Don't underestimate the importance of your personal statement in your medical school application. Your GPA and MCAT scores show that you are academically capable, but they do not tell the admissions committee what type of person you are. Who you are matters, and the personal statement is the place to tell your story. The medical school admissions process is holistic , and the admissions folks want to enroll students who are articulate, empathetic, and passionate about medicine. Your personal statement provides you an opportunity to make the case that you have what it takes to succeed in medical school and that you will contribute to the campus community in positive ways.
Guide to Writing a Medical School Personal Statement
15 Tips for Your Medical School Personal Statement | The Princeton Review
Admissions and test prep resources to help you get into your dream schools. Applying to medical residency programs is by no means easy. After four years of medical school, and years more before that of preparing for medical school, you might be ready for a breather. The uncertainty leading up to match day can be stressful and anxiety inducing. Will your near-decade of work pay off?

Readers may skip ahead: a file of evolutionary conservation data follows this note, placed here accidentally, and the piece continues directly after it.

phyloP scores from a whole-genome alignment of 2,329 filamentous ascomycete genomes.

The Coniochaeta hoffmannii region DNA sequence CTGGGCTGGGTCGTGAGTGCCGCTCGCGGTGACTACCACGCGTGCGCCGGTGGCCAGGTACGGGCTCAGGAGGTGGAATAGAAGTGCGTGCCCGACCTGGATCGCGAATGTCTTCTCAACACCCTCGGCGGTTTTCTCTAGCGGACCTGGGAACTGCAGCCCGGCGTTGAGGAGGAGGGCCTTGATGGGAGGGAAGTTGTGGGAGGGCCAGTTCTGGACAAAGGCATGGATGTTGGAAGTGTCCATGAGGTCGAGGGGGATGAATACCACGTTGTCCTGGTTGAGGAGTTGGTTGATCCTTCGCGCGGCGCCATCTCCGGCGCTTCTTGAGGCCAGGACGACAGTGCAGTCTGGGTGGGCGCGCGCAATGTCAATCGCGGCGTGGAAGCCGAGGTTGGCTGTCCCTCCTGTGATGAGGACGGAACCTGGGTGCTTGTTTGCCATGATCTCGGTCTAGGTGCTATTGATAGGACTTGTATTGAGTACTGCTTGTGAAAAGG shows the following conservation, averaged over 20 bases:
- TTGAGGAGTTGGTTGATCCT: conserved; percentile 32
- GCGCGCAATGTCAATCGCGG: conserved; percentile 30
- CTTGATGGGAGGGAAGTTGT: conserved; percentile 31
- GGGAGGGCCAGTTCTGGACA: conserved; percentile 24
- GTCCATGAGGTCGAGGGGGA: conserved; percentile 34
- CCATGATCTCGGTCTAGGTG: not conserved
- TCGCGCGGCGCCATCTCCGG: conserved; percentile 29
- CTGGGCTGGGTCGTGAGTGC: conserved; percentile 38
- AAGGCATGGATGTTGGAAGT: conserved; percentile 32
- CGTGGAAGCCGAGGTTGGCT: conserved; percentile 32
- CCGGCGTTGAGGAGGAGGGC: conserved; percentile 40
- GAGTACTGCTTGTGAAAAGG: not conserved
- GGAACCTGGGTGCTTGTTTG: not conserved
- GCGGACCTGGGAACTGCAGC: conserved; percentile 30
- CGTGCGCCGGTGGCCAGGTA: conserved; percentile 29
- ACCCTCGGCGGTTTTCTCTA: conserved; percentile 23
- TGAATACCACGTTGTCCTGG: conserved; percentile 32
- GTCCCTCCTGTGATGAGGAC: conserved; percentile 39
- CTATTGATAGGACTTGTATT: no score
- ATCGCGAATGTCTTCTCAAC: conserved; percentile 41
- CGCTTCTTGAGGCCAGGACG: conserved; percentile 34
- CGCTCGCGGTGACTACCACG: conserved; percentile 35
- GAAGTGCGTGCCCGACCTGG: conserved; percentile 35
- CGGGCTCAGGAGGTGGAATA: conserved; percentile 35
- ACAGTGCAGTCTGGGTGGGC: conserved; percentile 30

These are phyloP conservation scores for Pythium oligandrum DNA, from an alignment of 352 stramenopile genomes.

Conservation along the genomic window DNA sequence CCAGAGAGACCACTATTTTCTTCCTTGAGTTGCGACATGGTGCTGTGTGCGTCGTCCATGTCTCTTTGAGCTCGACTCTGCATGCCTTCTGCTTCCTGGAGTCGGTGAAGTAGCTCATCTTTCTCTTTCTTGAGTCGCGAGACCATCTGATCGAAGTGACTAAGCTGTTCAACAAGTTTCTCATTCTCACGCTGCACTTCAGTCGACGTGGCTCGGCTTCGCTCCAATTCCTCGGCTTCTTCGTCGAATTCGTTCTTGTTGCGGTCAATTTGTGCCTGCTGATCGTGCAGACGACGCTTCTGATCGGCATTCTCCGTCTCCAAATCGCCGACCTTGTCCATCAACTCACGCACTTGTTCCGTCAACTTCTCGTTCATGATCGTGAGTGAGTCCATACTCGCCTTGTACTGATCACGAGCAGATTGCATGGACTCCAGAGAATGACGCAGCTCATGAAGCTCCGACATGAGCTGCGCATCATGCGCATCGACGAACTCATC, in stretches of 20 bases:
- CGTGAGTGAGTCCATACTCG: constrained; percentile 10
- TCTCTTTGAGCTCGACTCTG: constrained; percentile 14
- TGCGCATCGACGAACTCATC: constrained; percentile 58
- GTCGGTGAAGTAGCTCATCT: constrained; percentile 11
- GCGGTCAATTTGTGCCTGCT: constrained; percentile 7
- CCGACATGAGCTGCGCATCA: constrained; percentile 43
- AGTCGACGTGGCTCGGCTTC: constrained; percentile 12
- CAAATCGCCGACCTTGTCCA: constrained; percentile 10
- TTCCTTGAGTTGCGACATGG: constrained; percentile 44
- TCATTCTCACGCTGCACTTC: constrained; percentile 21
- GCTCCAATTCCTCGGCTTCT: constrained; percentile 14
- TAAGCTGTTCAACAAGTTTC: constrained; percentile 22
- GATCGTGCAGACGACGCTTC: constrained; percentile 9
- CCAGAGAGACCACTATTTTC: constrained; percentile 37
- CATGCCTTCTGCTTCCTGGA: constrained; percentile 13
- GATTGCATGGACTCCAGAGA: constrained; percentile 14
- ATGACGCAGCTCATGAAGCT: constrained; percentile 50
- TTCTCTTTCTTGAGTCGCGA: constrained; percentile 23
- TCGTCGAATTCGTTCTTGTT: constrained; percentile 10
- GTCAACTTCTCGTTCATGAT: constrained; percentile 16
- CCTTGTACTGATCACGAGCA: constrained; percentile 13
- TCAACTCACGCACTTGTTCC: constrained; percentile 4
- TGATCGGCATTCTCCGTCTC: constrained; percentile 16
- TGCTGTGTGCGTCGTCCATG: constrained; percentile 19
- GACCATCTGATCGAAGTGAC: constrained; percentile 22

15 Tips for Your Medical School Personal Statement
Starting a personal statement for medicine can be a daunting experience. The personal statement is your chance to show the admissions team who you are, what you have done and why they should accept you. With so many applicants meeting the academic requirements, this is one of the main ways that medical schools sort the wheat from the chaff.
Every year, I read hundreds of personal statements, mostly for residency, but my labor of love is to review the statements you write for fellowship applications. In contrast, fellowship directors want mature applicants with a more advanced career trajectory. For those of you getting ready to write your personal statements and those who plan to write one someday , here are some don'ts and do's:. Don't dwell too long on why you chose your specialty: Beyond a sentence or two explaining why you chose your field, don't waste space extoling your specialty. If you really have a special story—for example, your uncle had cancer and that motivated you to spend two years studying cancer genetics—then tell that story.